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Your Injury Attorneys in the News: if a Government or Government Agency is at Fault, You Can Sue
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Opioid Prescription  - discuss risks and benefits

While disciplinary measures are designed to protect the public, physicians themselves often need protection as well. When physicians face disciplinary action, it’s a serious situation that can disrupt their practice and have long term effects on their:

  • health care provider status
  • staff privileges
  • staff memberships
  • status in other states

Both the Medical Licensing Board of Indiana and the Indiana Professional Licensing Agency, for example, are prohibited from providing legal advice; that means physicians who feel their livelihoods are being threatened must turn to the legal profession for help and guidance. That’s why, here at Ramey & Hailey Law, our attorneys are increasingly called upon to help besieged doctors deal with the emotional as well as financial damage they have suffered as a result of the harsh punitive effects of the physician licensing and disciplinary system.

Because of concerns about the opioid crisis in our country, the regulatory situation is getting steadily worse for medical practitioners.  “Prescription opioids are an important tool for physicians in treating pain, but also carry significant risks of harm when prescribed inappropriately or misused by patients,” Dineen and Dubois explain in a medical journal article called “Between a Rock and a Hard Place”. Palliative medicine specialist Dr. Sue Glod, whose mission is pain relief, feels that the flood of new prescribing rules severely limits her options. Physicians and clinical leaders feel caught in the middle, she says, wanting to adhere to the new guidelines and acknowledging the national opioid crises, but also wanting to decrease patients’ pain.

A Pennsylvania U.S. Attorney who is investigating more than 300 doctors found that patients might have been getting opioids from three or more different physicians, manipulating the system. While the attorney has made no determination that any specific doctors on the list have broken the law, he wants to educate doctors to use the state’s prescription drug monitoring program.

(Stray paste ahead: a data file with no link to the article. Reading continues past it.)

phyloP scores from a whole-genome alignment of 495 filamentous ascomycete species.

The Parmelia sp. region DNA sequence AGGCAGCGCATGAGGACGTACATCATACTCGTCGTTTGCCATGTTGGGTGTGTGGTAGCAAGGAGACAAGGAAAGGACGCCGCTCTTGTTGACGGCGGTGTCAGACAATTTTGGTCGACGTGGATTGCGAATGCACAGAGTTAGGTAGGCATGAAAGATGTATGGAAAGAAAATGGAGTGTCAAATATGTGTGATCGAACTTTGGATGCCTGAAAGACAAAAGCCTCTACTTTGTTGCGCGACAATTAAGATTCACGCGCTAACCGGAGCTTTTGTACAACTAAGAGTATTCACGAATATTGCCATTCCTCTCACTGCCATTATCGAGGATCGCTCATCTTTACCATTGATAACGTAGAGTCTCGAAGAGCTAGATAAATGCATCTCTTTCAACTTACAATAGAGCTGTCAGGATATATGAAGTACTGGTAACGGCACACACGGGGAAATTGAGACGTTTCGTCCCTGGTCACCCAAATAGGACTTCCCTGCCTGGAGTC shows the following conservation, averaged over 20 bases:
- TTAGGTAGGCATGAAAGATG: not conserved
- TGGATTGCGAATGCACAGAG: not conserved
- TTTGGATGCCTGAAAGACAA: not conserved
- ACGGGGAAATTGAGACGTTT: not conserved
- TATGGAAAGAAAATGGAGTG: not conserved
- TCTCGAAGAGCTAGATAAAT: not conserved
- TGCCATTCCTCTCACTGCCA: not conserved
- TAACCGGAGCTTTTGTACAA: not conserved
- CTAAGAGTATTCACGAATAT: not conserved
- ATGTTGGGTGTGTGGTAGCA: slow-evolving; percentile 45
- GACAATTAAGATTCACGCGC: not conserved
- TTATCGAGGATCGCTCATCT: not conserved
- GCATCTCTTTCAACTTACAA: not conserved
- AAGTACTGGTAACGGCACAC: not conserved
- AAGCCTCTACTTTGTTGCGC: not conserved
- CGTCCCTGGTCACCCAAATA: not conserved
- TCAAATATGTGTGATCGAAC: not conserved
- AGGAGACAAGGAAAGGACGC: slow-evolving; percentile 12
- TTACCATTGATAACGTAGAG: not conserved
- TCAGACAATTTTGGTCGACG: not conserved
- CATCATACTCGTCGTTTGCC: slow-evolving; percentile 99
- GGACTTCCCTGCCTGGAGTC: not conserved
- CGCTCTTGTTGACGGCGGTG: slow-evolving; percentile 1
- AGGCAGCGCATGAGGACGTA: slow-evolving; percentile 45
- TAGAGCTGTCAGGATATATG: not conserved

Indiana, meanwhile, has a prescription monitoring program of its own, called INSPECT, which maintains a warehouse of patient information on a secure website, which doctors may check before prescribing medication.

Times have certainly changed when it comes to prescribing  for pain. In 2001, the Joint Commission of Accreditation of Hospitals Organization codified the American Pain Society’s concept that pain control is a basic right of patients.  A campaign referred to pain as “The Fifth Vital Sign”!  There was a sharp increase in opioid utilization after that, Dr. Eeric Truumess remarks in an article published by the American Academy of Orthopaedic Surgeons.  Today, doctors are feeling pressure to give in to patients’ demands for pain relief. The doctors do not want patients posting lower satisfaction scores, nor do they want to lose referrals. Doctors, he notes, have been sued for both under and over-prescribing opioids!

What we have found at our law firm is that the process of dealing with a notice from the state medical board is so harrowing for healthcare professionals that they consider it worse than a medical malpractice lawsuit. At Ramey & Hailey, using our deep experience with board proceedings, we are dedicated to providing help.

Physicians who believe they have had their licenses unfairly acted against can claim that:

  • the board did not follow proper due process in its proceedings
  • the physician was not treated like others in a similar situation
  • the physician is undergoing “double jeopardy” (being punished twice for the same infraction)
  • the board in question is not competent in that field of practice 

Of course, the attorneys at Ramey & Hailey Law are fighting for patients here in Indiana. When a physician or a treatment center undertakes the responsibility of providing treatment to an individual in need of Substance Use Disorder (SUD) treatment, a duty of care is created to provide adequate and appropriate levels of care. 

At the same time, we stand ready to aggressively defend the professional and constitutional rights of physicians, helping doctors defend their pain prescription practices in the face of our nation’s opioid crisis.

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